Rub the dough with a little oil and place it in a clean bowl. Cover it with a damp cloth -- the oil and damp cloth keep the dough moist so do this for each rising. Let it rise for about an hour or until it doubles in size.

    The next time you feel the dough, it’ll be filled with air. Push it down and knead it again for another five minutes or so. Let it rise as before for about an hour.

    Now divide the dough in half. Form two loaves by rolling the dough and shaping it into two rectangular-shaped pieces. Place each in a nonstick or buttered loaf pan, and wait another hour or so for the loaves to rise an inch above the edges of their pans. Prick the tops of the loaves a few times with a fork to allow steam to escape while they bake; place the loaf pans on the middle oven rack and bake at 350 degrees for about 40 minutes. Let them cool for a while before removing them from their pans.

    You can store your bread in gallon-size plastic bags, and place them in a breadbox or any cool, dry place. It’s best to eat them within a week, or you can freeze them. Also, by cutting off slices as you need them, the bread will stay fresher longer; sliced bread gets stale quicker because more air gets between the slices. For more tips on bread baking visit http://www.newhomemaker.com/cooking/bread1.html.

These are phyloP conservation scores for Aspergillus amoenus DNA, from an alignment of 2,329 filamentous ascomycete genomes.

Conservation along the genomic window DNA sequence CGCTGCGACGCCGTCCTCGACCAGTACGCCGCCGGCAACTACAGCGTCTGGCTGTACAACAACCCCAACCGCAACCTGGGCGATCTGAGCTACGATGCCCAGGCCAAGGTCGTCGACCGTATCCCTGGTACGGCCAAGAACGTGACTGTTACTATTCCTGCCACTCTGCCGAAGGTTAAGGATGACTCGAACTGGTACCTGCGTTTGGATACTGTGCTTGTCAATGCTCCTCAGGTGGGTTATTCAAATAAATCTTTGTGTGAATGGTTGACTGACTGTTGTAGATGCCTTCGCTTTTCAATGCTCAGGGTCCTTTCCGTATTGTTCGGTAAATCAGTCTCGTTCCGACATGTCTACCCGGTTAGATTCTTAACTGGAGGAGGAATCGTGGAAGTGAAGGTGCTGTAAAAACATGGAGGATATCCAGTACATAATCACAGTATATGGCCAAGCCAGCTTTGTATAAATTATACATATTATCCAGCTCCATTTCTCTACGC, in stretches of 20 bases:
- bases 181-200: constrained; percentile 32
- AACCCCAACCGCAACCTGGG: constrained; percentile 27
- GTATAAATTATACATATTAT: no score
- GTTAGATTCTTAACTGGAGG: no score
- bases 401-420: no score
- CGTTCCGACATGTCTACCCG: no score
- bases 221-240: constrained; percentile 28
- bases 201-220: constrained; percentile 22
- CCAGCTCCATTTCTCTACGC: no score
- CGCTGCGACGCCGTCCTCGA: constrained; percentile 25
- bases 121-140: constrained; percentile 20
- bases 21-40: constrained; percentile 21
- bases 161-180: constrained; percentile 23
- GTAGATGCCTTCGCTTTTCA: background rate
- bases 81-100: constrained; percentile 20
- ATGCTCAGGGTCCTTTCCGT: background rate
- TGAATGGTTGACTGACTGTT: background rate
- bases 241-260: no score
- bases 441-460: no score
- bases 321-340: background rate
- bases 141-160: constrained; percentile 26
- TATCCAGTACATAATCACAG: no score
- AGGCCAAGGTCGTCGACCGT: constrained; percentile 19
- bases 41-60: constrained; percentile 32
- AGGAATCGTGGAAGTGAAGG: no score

I like to place a slice of bread on a plate, put little chunks of butter on it and microwave it on high for about 30 seconds. Then I spread the melted butter all over the bread. You’ll have something delicious to serve your family and friends; homemade bread also makes a great gift any time of the year.


    Viewpoint

    The opinions expressed in this column belong exclusively to the author.

    A Book Review

    By Cheryl Cumings

    Title: “One for the Money”

    Author: Janet Evanovich

    Book Number: RC 40224

    Sometimes you may feel that there is nothing new to read. If you have read one female-detective novel, then you may think that you know what to expect. Imagine my surprise when I picked up "One for the Money" by Janet Evanovich.

    In this book Stephanie Plum, a laid off underwear buyer for a Trenton department store, blackmails her cousin into hiring her to retrieve fugitives who have violated their bond agreements. For her first case, Stephanie must find and bring back Joseph Morelli.

    If Stephanie can bring Joe in, she will earn 10 percent of his $100,000 bond. Although she knows nothing about this field and many people tell her this is an impossible task, Stephanie determines to get her man. For a former underwear buyer, the prospect of earning $10,000 serves as a powerful incentive to learn quickly and to succeed.